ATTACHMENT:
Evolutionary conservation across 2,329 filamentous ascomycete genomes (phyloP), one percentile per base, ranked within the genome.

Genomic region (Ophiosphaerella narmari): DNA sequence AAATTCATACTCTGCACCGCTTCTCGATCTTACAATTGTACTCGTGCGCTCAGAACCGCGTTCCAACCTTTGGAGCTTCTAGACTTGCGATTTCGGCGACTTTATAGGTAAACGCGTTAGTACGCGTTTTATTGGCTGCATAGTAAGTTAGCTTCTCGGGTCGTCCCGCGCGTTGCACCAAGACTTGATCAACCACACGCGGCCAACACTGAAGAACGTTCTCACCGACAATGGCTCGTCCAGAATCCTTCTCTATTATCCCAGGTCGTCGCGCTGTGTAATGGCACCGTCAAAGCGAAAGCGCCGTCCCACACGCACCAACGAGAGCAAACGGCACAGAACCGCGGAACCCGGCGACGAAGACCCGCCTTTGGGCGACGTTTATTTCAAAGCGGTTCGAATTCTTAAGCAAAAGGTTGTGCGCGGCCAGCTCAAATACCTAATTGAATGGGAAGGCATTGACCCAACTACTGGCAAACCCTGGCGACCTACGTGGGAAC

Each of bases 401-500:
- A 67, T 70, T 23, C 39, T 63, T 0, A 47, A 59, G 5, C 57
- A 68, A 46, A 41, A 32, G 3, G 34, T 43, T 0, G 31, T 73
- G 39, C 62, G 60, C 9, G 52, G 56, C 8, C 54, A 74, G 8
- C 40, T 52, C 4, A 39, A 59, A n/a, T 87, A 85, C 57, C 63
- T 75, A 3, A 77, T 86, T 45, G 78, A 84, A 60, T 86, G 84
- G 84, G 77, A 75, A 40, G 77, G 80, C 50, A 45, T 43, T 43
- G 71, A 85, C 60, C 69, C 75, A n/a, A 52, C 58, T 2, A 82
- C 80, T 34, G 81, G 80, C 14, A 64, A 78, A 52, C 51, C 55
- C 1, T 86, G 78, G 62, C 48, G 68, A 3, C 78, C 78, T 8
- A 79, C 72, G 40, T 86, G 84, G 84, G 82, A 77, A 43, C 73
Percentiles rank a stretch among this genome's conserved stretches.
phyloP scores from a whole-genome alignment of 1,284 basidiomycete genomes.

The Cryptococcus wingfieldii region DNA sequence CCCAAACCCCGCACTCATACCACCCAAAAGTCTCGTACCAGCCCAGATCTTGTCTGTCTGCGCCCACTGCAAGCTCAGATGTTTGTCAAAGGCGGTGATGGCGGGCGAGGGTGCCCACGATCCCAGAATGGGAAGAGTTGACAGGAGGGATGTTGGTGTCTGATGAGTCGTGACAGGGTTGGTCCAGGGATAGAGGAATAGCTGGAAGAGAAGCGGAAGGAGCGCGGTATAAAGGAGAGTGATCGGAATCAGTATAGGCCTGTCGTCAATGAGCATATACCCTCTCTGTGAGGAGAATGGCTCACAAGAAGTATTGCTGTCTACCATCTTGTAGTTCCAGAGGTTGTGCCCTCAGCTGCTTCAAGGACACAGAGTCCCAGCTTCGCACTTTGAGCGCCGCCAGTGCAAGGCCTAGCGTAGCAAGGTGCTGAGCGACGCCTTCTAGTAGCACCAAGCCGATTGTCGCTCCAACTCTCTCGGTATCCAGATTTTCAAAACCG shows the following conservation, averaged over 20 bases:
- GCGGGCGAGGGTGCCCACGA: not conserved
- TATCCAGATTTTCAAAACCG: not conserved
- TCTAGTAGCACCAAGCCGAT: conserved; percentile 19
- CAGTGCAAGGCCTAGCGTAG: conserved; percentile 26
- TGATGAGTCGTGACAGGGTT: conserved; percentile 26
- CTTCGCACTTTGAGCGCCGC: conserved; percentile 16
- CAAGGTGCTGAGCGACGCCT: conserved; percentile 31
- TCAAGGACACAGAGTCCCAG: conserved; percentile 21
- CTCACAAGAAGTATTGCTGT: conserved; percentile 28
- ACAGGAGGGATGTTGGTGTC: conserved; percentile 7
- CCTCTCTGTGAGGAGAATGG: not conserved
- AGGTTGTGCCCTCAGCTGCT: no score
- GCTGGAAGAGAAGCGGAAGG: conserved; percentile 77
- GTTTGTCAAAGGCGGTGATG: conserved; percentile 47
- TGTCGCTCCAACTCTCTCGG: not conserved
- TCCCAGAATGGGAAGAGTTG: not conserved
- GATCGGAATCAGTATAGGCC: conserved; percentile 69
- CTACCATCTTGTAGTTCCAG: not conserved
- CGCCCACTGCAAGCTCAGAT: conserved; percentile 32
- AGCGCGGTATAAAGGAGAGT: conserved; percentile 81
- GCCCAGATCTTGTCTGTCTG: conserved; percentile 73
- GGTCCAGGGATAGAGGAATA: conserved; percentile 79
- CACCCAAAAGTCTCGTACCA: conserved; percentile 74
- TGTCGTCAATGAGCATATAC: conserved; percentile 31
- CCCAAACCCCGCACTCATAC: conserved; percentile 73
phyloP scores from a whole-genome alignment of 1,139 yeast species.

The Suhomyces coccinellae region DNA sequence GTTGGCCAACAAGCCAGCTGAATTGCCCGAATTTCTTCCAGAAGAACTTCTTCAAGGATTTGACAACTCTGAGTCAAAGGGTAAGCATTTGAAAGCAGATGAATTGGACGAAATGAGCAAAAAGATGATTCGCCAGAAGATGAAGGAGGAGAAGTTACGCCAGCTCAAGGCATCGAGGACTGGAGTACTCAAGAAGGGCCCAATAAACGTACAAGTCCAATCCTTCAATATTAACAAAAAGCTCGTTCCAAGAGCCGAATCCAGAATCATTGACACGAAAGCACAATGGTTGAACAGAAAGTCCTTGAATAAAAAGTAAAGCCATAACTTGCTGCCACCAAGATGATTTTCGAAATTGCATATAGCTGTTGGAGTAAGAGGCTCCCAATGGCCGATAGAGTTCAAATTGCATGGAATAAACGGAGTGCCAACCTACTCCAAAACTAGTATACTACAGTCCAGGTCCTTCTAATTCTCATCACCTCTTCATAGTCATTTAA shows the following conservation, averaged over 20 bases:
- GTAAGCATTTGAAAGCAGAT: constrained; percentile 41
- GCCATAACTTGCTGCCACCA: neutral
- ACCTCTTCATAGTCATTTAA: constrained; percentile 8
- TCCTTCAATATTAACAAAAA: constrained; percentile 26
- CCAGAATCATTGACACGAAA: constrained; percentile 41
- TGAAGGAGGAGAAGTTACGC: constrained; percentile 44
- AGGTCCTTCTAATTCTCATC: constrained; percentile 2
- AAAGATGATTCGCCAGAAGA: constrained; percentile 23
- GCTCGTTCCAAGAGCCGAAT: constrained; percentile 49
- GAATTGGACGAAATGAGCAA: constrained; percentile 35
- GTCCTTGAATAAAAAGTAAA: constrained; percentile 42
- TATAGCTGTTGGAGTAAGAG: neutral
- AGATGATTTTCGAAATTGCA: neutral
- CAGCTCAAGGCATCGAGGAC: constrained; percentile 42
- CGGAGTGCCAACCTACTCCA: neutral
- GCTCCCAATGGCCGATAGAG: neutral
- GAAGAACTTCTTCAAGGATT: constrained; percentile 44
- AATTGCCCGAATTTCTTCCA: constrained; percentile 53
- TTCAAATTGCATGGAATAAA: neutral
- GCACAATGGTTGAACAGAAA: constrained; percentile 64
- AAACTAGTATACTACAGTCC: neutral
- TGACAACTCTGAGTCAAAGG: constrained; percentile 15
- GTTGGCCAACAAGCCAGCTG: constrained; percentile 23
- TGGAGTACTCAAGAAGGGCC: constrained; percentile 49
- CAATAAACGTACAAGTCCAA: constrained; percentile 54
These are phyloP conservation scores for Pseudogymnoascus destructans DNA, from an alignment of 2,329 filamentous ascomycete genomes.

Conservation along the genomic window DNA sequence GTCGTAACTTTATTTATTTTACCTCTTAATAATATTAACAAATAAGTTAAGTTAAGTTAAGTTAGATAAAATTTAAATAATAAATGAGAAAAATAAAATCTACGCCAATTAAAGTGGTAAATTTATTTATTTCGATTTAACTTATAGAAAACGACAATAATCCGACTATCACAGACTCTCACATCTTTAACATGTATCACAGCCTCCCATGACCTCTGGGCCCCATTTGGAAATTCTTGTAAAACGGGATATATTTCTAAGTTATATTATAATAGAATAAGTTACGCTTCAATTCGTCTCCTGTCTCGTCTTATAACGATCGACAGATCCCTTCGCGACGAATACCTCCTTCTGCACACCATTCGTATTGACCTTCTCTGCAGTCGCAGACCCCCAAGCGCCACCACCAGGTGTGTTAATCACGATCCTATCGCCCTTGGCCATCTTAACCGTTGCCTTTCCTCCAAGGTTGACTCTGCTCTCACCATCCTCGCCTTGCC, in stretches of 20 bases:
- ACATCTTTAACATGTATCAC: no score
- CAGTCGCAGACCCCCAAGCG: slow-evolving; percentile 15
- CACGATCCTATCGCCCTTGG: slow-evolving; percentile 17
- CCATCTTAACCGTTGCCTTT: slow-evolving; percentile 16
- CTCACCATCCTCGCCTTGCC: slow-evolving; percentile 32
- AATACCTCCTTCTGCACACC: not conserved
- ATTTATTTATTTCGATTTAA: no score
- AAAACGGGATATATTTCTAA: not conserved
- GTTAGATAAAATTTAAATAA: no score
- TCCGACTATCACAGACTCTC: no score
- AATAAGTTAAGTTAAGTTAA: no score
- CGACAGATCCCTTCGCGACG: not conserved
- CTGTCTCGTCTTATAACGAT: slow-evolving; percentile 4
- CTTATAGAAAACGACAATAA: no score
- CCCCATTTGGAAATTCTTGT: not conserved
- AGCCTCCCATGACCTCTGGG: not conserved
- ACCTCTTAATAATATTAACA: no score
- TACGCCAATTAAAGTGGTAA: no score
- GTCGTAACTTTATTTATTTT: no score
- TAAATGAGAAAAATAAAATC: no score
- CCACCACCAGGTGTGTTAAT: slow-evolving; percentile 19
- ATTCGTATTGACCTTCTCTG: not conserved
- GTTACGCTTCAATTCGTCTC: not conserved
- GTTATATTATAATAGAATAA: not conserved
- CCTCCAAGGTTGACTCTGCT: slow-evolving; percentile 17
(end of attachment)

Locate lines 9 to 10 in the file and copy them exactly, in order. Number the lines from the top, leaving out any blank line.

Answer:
- G 84, G 77, A 75, A 40, G 77, G 80, C 50, A 45, T 43, T 43
- G 71, A 85, C 60, C 69, C 75, A n/a, A 52, C 58, T 2, A 82